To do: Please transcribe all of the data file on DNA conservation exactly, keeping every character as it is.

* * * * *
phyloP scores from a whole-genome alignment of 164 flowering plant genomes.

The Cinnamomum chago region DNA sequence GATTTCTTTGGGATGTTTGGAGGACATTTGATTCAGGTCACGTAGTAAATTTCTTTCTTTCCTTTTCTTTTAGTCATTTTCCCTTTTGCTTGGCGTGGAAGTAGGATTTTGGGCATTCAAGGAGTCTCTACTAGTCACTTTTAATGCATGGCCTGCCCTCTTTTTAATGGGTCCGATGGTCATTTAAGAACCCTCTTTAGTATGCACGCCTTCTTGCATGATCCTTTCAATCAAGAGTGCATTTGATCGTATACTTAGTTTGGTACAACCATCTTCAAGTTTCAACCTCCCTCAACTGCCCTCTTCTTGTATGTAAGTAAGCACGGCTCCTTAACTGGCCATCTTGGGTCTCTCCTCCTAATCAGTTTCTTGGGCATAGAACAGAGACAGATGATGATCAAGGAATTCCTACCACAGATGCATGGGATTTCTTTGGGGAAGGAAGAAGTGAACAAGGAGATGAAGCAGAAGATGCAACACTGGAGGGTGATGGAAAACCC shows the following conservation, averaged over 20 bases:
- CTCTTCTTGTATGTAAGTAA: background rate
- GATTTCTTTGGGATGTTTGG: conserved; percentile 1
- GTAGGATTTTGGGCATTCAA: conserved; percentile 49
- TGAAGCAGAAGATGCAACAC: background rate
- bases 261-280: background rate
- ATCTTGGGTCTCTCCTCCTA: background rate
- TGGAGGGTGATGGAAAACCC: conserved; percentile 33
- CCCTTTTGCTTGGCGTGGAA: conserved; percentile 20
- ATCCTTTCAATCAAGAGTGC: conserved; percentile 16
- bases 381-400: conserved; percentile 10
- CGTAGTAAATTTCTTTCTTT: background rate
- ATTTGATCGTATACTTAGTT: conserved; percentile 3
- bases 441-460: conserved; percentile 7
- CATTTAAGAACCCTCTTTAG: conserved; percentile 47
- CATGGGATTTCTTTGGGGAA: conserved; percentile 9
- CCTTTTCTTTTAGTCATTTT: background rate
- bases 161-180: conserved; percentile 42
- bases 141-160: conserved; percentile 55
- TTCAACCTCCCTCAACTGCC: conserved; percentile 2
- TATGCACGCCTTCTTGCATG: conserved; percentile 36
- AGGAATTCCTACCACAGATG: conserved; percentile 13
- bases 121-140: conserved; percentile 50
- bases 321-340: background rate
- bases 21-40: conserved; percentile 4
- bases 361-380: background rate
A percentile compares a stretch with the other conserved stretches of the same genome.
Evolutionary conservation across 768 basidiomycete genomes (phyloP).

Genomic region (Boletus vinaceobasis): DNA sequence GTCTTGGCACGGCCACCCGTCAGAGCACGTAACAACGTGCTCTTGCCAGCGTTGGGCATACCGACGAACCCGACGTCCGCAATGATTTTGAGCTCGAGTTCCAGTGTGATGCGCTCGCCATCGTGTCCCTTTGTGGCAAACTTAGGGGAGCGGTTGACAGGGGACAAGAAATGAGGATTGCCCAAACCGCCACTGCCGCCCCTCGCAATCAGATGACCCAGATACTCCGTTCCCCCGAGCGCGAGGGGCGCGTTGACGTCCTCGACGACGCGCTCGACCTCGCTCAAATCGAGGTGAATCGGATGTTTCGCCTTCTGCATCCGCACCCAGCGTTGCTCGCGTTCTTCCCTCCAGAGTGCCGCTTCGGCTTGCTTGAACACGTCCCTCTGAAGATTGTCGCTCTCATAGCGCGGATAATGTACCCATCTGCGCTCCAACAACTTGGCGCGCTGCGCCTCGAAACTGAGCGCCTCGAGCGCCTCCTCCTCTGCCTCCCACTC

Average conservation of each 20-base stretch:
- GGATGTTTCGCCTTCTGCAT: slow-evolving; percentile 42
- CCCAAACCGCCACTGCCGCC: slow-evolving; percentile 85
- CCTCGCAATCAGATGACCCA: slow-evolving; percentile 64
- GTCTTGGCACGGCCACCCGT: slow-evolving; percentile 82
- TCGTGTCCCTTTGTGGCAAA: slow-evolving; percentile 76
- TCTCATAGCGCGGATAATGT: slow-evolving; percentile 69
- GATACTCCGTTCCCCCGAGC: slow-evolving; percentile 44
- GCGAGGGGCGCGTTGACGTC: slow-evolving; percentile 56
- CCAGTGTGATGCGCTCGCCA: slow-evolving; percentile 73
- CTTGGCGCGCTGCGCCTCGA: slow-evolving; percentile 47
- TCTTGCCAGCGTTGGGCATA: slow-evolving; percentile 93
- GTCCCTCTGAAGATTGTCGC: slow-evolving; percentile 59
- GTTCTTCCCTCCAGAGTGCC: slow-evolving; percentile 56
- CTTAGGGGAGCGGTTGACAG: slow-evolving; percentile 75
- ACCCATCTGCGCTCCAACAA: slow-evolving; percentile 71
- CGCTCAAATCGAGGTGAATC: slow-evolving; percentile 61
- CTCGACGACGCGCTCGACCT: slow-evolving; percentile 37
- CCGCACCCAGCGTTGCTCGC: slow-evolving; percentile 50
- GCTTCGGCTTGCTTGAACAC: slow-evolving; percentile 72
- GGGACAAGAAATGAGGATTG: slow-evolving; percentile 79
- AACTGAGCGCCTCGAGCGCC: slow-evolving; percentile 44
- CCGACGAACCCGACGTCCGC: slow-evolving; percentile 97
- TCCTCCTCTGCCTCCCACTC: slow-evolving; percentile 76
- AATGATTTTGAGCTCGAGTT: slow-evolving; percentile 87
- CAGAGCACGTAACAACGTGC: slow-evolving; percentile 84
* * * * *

phyloP scores from a whole-genome alignment of 164 flowering plant genomes.

The Cinnamomum chago region DNA sequence GATTTCTTTGGGATGTTTGGAGGACATTTGATTCAGGTCACGTAGTAAATTTCTTTCTTTCCTTTTCTTTTAGTCATTTTCCCTTTTGCTTGGCGTGGAAGTAGGATTTTGGGCATTCAAGGAGTCTCTACTAGTCACTTTTAATGCATGGCCTGCCCTCTTTTTAATGGGTCCGATGGTCATTTAAGAACCCTCTTTAGTATGCACGCCTTCTTGCATGATCCTTTCAATCAAGAGTGCATTTGATCGTATACTTAGTTTGGTACAACCATCTTCAAGTTTCAACCTCCCTCAACTGCCCTCTTCTTGTATGTAAGTAAGCACGGCTCCTTAACTGGCCATCTTGGGTCTCTCCTCCTAATCAGTTTCTTGGGCATAGAACAGAGACAGATGATGATCAAGGAATTCCTACCACAGATGCATGGGATTTCTTTGGGGAAGGAAGAAGTGAACAAGGAGATGAAGCAGAAGATGCAACACTGGAGGGTGATGGAAAACCC shows the following conservation, averaged over 20 bases:
- CTCTTCTTGTATGTAAGTAA: background rate
- GATTTCTTTGGGATGTTTGG: conserved; percentile 1
- GTAGGATTTTGGGCATTCAA: conserved; percentile 49
- TGAAGCAGAAGATGCAACAC: background rate
- bases 261-280: background rate
- ATCTTGGGTCTCTCCTCCTA: background rate
- TGGAGGGTGATGGAAAACCC: conserved; percentile 33
- CCCTTTTGCTTGGCGTGGAA: conserved; percentile 20
- ATCCTTTCAATCAAGAGTGC: conserved; percentile 16
- bases 381-400: conserved; percentile 10
- CGTAGTAAATTTCTTTCTTT: background rate
- ATTTGATCGTATACTTAGTT: conserved; percentile 3
- bases 441-460: conserved; percentile 7
- CATTTAAGAACCCTCTTTAG: conserved; percentile 47
- CATGGGATTTCTTTGGGGAA: conserved; percentile 9
- CCTTTTCTTTTAGTCATTTT: background rate
- bases 161-180: conserved; percentile 42
- bases 141-160: conserved; percentile 55
- TTCAACCTCCCTCAACTGCC: conserved; percentile 2
- TATGCACGCCTTCTTGCATG: conserved; percentile 36
- AGGAATTCCTACCACAGATG: conserved; percentile 13
- bases 121-140: conserved; percentile 50
- bases 321-340: background rate
- bases 21-40: conserved; percentile 4
- bases 361-380: background rate
A percentile compares a stretch with the other conserved stretches of the same genome.
Evolutionary conservation across 768 basidiomycete genomes (phyloP).

Genomic region (Boletus vinaceobasis): DNA sequence GTCTTGGCACGGCCACCCGTCAGAGCACGTAACAACGTGCTCTTGCCAGCGTTGGGCATACCGACGAACCCGACGTCCGCAATGATTTTGAGCTCGAGTTCCAGTGTGATGCGCTCGCCATCGTGTCCCTTTGTGGCAAACTTAGGGGAGCGGTTGACAGGGGACAAGAAATGAGGATTGCCCAAACCGCCACTGCCGCCCCTCGCAATCAGATGACCCAGATACTCCGTTCCCCCGAGCGCGAGGGGCGCGTTGACGTCCTCGACGACGCGCTCGACCTCGCTCAAATCGAGGTGAATCGGATGTTTCGCCTTCTGCATCCGCACCCAGCGTTGCTCGCGTTCTTCCCTCCAGAGTGCCGCTTCGGCTTGCTTGAACACGTCCCTCTGAAGATTGTCGCTCTCATAGCGCGGATAATGTACCCATCTGCGCTCCAACAACTTGGCGCGCTGCGCCTCGAAACTGAGCGCCTCGAGCGCCTCCTCCTCTGCCTCCCACTC

Average conservation of each 20-base stretch:
- GGATGTTTCGCCTTCTGCAT: slow-evolving; percentile 42
- CCCAAACCGCCACTGCCGCC: slow-evolving; percentile 85
- CCTCGCAATCAGATGACCCA: slow-evolving; percentile 64
- GTCTTGGCACGGCCACCCGT: slow-evolving; percentile 82
- TCGTGTCCCTTTGTGGCAAA: slow-evolving; percentile 76
- TCTCATAGCGCGGATAATGT: slow-evolving; percentile 69
- GATACTCCGTTCCCCCGAGC: slow-evolving; percentile 44
- GCGAGGGGCGCGTTGACGTC: slow-evolving; percentile 56
- CCAGTGTGATGCGCTCGCCA: slow-evolving; percentile 73
- CTTGGCGCGCTGCGCCTCGA: slow-evolving; percentile 47
- TCTTGCCAGCGTTGGGCATA: slow-evolving; percentile 93
- GTCCCTCTGAAGATTGTCGC: slow-evolving; percentile 59
- GTTCTTCCCTCCAGAGTGCC: slow-evolving; percentile 56
- CTTAGGGGAGCGGTTGACAG: slow-evolving; percentile 75
- ACCCATCTGCGCTCCAACAA: slow-evolving; percentile 71
- CGCTCAAATCGAGGTGAATC: slow-evolving; percentile 61
- CTCGACGACGCGCTCGACCT: slow-evolving; percentile 37
- CCGCACCCAGCGTTGCTCGC: slow-evolving; percentile 50
- GCTTCGGCTTGCTTGAACAC: slow-evolving; percentile 72
- GGGACAAGAAATGAGGATTG: slow-evolving; percentile 79
- AACTGAGCGCCTCGAGCGCC: slow-evolving; percentile 44
- CCGACGAACCCGACGTCCGC: slow-evolving; percentile 97
- TCCTCCTCTGCCTCCCACTC: slow-evolving; percentile 76
- AATGATTTTGAGCTCGAGTT: slow-evolving; percentile 87
- CAGAGCACGTAACAACGTGC: slow-evolving; percentile 84